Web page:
Stephin Merritt of Magnetic Fields named his epic work 69 Love Songs because he needed an outsize numeral. He considered 100 but decided it was simply too much, so he chose 69, both for its graphic potential (“It’s a visual palindrome. It would make a good logo on a Broadway poster”) and because it was the next lowest number below 100 “that had another relevant meaning.” And he’s right. Sure, 72 is the number of beats-per-minute in the average human heart rate, and 98.6 is the average human temperature, but 69, nimble shorthand for an iconic–not to mention visually palindromic–act of mutual oral gratification, is the indisputable Big Kahuna between 50 and 100.
It’s funny, then, that of the scads of 69-titled songs out there, those that specifically reference the act itself are relatively rare. At the forefront is T-Pain’s “69,” (“I’ve been doing tongue exercises,” he promises, before delivering the anatomically impossible suggestion: “I spread that booty so wide/ I can tell that shit’s spread by the look in her eyes.”), which makes me yearn for the relative purity of Rick James, whose “She Blew My Mind (69 Times)” comes off as a model of restraint next to T-Pain’s booty-spreadin’ exploits. And while the classic “96 Tears” was originally titled “69 Tears,” the Mysterians were forced to switch to 96 in order to thwart controversy. (Nevertheless, the part about, “And when the sun comes up, I’ll be on top/You’ll be right down there, lookin up” has been alleged to refer to a certain sex act and made it through unscathed.) By and large, though, the trend continues: most 69-titled songs refer to a year–in this case, 1969, the year of Woodstock, the first moon landing, the Manson killings, the Miracle Mets, and Altamont. (Some great songs have used the full name of the year, most notably the Stooges’ lethal “1969,” Boards of Canada’s typically creepy/dreamy “1969,” and Bo Diddley 1969,” which adds a little go-go dancing kick to his signature beat.
Bo Diddley changed his name (he was born Elias Otha Bates), and so did the grizzled French baritone Serge Gainsbourg, who started life as Lucien Ginsberg. The languid “69 Annee Erotique,” a duet with his lover Jane Birkin from a 1969 collaboration, is tamer than the record’s controversial hit, the soft-core moan-fest “Je t’aime Moi Non Plus” (some believed Ms. Birkin’s orgasmic trilling was authentic, making “Je t’aime” the “Kiss Kiss Kiss” of its day), but the song’s lusty message is never in doubt. Unlike “J’taime,” the Vatican was silent about “Annee Erotique,” presumably because the double entendre was too subtle. Mick Harvey of the Bad Seeds paid homage to Serge in the mid-’90s with Intoxicated Man and Pink Elephants, two collections of Gainsbourg songs sung in English, including, naturally, “69 Erotic Year.” (It sounds better en Francais.)
Random 69 fact: Charles Osborne hiccupped for 69 years and holds the record for “the Longest Attack of Hiccups” in the Guinness Book of World Records. No surprise that Guinness opted for “hiccups” and not “singultus,” the rarely used medical term for “hiccups,” but singultus would make a great title for the next Sigur Ros album (lowercase, natch, in a Druidic font).
The ever-popular “noun + numeral” song-title trope is well represented with 69. There’s “Alabama 69″ by Humble Pie, a shameless imagining of life during slavery, “Life 69″ by Hairy Chapter (that’s right, Hairy Chapter, German electric blues-ists circa. 1970), Rocket 69 by the Lee Harvey Oswald Band, which suggests the sound of Dr. Frank N.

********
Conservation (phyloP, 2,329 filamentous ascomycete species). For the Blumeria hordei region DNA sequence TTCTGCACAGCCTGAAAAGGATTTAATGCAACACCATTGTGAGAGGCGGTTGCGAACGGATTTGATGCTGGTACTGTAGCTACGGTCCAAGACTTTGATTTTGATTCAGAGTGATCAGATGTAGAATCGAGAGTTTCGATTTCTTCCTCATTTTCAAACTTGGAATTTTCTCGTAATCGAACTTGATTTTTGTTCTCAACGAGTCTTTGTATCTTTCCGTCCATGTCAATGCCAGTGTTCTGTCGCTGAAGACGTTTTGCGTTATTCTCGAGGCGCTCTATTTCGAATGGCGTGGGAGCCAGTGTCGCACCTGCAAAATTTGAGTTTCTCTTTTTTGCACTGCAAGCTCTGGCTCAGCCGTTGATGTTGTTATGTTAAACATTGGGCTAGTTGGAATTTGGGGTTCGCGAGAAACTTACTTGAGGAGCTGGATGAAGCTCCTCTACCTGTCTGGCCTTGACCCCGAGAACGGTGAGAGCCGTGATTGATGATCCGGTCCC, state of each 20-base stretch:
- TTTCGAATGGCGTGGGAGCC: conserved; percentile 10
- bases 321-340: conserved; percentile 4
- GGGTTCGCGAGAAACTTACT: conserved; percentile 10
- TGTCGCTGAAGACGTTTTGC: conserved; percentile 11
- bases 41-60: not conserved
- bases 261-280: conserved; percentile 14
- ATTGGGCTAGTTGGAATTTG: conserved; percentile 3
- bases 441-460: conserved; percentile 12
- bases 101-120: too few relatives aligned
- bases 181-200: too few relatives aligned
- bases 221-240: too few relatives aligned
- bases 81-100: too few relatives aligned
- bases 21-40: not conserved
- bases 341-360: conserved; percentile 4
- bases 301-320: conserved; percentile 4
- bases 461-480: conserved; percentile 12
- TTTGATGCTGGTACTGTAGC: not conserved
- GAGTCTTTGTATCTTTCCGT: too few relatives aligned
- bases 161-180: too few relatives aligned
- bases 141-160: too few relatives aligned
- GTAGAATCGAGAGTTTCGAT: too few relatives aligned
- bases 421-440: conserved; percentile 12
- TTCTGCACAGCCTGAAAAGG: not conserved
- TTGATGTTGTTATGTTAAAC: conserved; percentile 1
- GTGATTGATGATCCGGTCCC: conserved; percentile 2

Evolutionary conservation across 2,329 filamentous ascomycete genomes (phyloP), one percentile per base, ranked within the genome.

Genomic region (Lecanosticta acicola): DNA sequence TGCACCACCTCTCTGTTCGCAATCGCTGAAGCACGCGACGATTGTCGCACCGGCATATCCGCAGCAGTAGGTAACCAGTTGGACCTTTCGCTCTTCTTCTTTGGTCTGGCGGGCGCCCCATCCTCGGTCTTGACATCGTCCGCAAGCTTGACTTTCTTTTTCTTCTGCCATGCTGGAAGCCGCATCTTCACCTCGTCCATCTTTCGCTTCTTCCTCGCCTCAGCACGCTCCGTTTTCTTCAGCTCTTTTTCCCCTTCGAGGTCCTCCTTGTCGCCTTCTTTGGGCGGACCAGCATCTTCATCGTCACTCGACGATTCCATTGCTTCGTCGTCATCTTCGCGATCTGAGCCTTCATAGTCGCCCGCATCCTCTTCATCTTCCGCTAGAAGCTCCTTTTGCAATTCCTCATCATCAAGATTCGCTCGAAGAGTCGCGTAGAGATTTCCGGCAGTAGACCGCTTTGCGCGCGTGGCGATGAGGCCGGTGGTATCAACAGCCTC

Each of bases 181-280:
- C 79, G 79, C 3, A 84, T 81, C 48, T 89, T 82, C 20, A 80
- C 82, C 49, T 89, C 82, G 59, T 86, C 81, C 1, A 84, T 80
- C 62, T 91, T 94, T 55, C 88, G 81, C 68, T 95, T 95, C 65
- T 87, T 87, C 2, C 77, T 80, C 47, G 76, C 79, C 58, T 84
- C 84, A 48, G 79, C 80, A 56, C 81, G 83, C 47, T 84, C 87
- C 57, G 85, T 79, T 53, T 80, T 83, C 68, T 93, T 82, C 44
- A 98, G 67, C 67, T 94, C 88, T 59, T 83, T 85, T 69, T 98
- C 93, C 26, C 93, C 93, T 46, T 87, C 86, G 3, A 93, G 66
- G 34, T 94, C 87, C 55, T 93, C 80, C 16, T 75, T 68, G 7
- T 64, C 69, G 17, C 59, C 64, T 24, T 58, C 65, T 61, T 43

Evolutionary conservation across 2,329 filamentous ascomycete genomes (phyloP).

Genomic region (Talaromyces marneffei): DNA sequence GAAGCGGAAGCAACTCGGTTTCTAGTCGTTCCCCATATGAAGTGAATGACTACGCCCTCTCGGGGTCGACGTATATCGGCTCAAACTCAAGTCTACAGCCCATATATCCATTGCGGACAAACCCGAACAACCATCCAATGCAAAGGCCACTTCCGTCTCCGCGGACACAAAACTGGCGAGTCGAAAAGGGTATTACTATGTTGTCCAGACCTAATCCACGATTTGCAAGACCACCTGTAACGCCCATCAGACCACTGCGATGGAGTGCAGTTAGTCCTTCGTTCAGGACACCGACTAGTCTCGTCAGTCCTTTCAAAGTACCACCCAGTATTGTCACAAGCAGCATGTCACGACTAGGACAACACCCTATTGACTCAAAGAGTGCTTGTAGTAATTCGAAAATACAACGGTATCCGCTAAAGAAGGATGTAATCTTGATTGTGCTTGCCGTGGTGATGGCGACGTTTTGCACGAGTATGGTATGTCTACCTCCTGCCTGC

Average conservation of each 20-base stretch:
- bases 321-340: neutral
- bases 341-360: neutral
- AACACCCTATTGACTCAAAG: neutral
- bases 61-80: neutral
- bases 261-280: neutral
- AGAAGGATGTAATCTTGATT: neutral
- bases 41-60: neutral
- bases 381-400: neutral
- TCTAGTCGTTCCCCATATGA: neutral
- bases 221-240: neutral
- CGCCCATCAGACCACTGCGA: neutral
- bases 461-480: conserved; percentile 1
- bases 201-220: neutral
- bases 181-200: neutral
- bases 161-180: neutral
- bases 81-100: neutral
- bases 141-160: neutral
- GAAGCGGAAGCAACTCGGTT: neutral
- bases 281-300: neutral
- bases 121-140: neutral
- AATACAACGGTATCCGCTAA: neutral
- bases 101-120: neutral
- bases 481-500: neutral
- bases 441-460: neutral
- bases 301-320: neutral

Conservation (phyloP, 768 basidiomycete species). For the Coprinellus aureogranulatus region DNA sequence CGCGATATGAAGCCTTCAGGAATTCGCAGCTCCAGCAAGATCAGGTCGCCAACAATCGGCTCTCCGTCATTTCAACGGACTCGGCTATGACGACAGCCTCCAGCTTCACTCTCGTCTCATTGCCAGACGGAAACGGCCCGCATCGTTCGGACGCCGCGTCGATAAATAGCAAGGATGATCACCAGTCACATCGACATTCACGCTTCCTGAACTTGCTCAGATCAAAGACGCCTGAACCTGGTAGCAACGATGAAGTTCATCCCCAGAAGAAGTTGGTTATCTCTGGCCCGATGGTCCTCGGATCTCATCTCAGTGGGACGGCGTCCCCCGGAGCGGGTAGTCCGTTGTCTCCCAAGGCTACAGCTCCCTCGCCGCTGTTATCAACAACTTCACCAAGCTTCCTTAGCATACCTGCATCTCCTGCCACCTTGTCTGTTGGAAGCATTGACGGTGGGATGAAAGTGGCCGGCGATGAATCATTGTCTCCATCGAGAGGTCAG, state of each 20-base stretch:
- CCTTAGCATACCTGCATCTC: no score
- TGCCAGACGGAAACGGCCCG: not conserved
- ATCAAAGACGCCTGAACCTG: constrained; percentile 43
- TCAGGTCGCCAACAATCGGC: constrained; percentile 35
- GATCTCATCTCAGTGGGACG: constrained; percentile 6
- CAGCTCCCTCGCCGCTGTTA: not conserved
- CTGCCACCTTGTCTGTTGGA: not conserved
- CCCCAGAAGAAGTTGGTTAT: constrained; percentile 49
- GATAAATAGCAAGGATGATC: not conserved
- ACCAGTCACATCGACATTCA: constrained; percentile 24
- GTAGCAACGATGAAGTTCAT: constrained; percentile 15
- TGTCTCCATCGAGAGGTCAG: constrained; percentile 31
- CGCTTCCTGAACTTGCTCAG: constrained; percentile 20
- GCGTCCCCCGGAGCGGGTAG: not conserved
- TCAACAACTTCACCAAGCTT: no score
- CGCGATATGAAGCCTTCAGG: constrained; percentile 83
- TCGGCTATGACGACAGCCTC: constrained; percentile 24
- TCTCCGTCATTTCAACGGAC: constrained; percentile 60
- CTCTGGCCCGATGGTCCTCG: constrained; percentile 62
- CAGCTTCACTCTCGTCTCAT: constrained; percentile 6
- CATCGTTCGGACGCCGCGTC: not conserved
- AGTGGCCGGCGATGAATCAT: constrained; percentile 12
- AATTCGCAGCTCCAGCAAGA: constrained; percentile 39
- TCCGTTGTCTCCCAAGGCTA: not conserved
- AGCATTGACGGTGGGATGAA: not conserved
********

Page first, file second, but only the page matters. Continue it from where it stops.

Furter freed of the screen a la Purple Rose of Cairo and playing Vegas parking lots (“I’m full of beer and I’m hung like a steer, baby climb on!”), as well as an international trove, including Italian pop chanteuse Patty Pravo’s “Tripoli ’69,” Dutch rockers Peter Pan Speedrock’s “Black Beauty ’69″ and “October 69″ by Northern Ireland’s Jim Armstong Band.
Andy Partridge of XTC wrote songs about fictional dance crazes, like the Neon Shuffle and the Spinning Top, but they never caught on. Alvin Cash, a ’60s soul singer and a high school classmate of Tina Turner, could probably relate: his “Funky ’69,” a hip-shaking “future dance,” never became a craze, despite Cash’s impassioned exhortation to “whoop it now!” But it’s guaranteed to raise a smile. Evidently people had the idea that ’69 was going to be something special: The Customs Five, one of hundreds of below-the-radar American garage bands of the late ’60s, give us the rousing “Let’s Go in ’69,” from one of the many Pebbles compilations. Later covered by garage revivalists the Maggots, the song is a bracing cocktail of blurpy buitar, heavy ride cymbal and the sound of some kid who never made a career out of rock singing lead vocals. In the same primitive spirit is the loose-limbed garage funk of “Miss Free Love ’69″ by Hoodoo Gurus, who did have some hits. Many bands inspired by the primitive innocence of ’60s garage rock have mined similar territory, whether in a heavier grunge style, like the autobiographical “Born in ’69″ by Rocket From the Crypt, and “Sweet ’69″ by Vancouver’s Pink Mountaintops, which joyfully bludgeons the Bo Diddley beat into a lusty slice of tribal dance music. Babes in Toyland’s song of the same name is far more confrontational and dangerous sounding, due to Kat Bjelland’s searing vocal and a perfectly modulated breakdown graced with some of the niftiest cowbell this side of “(Don’t Fear) The Reaper.” Rounding out the pack we have King Khan & the Shrines with “69 Faces of Love” and Swedish stoner rockers Greenleaf, who weigh in with “Vat 69,” a tribute to the venerable Scotch whisky.
Star 69, aka “call return,” has been a telephonic option since the early ’90s. Besides unleashing an untold tsunami of awkward moments, the catchy shortcut also inspired a number of songs and at least one band name. R.E.M. was there first with “Star 69″ from Monster, that clamorous blast of glam and guitar noise that would be the band’s last recorded work to approach sales expectations. “Star 69,” a song about persecution by telephone, barrels forward with added propulsion from Michael Stipe’s overlapping vocals, which bring a touch of youthful chaos to the proceedings, while in Fatboy Slim’s thumping house track of the same name, the entire lyric consists of a vocal sample from the Roland Clark song “I Get Deep” (“They know what is what, but they don’t know is what, they just strut. What the fuck?”). There’s no mention of phones, but the lyric is repeated at least 69 times.